NU fasts in show of solidarity for Saberi

Alexandra Finkel

To honor the 12 days that Northwestern alumna Roxana Saberi has fasted to protest her imprisonment in Iran, members of the NU community are holding their own hunger strike from Sunday through May 15.

Saberi, Medill ’99, was found guilty of espionage and sentenced to eight years in prison less than two weeks ago. The freelance journalist was allegedly arrested in late January for purchasing wine, although Iranian officials later claimed she was taken into custody for reporting without press credentials.

The former Miss North Dakota had been working in Iran since 2003, and although her press credentials were revoked in 2006, she continued to file stories for various news outlets including NPR, BBC and FOX News.

On April 21, Saberi began a hunger strike to demand her freedom. She has already lost 10 pounds, according to international news sources.

Alexis Grant, Medill ’05, fasted Sunday, which was also World Press Freedom Day, “so that Roxana doesn’t have to,” she said.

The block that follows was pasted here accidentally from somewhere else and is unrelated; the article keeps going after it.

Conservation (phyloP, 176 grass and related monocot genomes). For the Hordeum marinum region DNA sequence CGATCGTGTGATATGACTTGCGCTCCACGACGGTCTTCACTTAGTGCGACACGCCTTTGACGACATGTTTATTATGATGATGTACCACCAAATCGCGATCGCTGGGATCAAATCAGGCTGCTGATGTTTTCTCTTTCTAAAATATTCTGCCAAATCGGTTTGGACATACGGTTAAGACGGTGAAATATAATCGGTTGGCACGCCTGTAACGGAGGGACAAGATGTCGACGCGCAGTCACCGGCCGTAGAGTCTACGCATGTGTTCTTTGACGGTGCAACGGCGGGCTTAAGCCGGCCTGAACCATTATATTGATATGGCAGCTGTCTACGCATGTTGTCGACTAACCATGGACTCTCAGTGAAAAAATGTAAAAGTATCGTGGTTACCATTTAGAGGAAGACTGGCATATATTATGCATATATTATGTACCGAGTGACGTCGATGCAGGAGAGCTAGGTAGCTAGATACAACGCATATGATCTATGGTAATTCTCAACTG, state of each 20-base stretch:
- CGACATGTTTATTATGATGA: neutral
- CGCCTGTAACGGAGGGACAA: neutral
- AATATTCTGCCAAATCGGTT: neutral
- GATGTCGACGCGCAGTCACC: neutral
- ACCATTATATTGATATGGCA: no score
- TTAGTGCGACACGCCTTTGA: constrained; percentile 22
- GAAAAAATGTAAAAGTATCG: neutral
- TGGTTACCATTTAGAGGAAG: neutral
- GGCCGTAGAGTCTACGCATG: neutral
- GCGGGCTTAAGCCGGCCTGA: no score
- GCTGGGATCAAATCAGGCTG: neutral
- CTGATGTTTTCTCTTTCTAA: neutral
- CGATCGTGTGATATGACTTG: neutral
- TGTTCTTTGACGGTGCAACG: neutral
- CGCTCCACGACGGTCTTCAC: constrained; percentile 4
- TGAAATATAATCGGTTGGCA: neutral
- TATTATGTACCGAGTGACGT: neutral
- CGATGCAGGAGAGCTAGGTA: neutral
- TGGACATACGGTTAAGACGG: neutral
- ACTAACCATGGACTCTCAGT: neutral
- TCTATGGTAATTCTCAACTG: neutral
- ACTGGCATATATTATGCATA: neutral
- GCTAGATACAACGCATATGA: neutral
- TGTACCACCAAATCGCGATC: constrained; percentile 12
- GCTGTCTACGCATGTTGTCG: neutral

Grant joined the FreeRoxana campaign – composed of NU students, faculty, alumni and others – last month and currently runs the campaign’s Twitter account. She said she hopes the hunger strike will not only raise awareness of Saberi’s situation but will also encourage her to stop fasting.

“We’d like her to regain her strength in prison,” Grant said. “We’re hoping that she’ll feel like she doesn’t have to fast anymore, although we know that she may continue to do so.”

Volunteers can sign up on and pledge to fast for 24 hours between May 3-15, she said. More than 230 people have already signed up, including Medill Profs. Jack Doppelt, Loren Ghiglione and Jon Marshall, as well as people from Mexico, the United Kingdom and Geneva, according to the participant list on the Web site.

Several other organizations including Reporters Without Borders already have or will fast to show their support for Saberi in the coming days.

Grant, who has never fasted before, said the hunger strike is important because it’s a constant reminder of Saberi’s situation.

“I think about the cause every time I’m hungry, which has been all day, ” she said. “It makes me realize that if Roxana has been doing it for 12 days, then I can definitely do it for one day.”

Iranian authorities insist that Saberi’s case will get a fair review, according to Iran’s foreign minister in a news conference.

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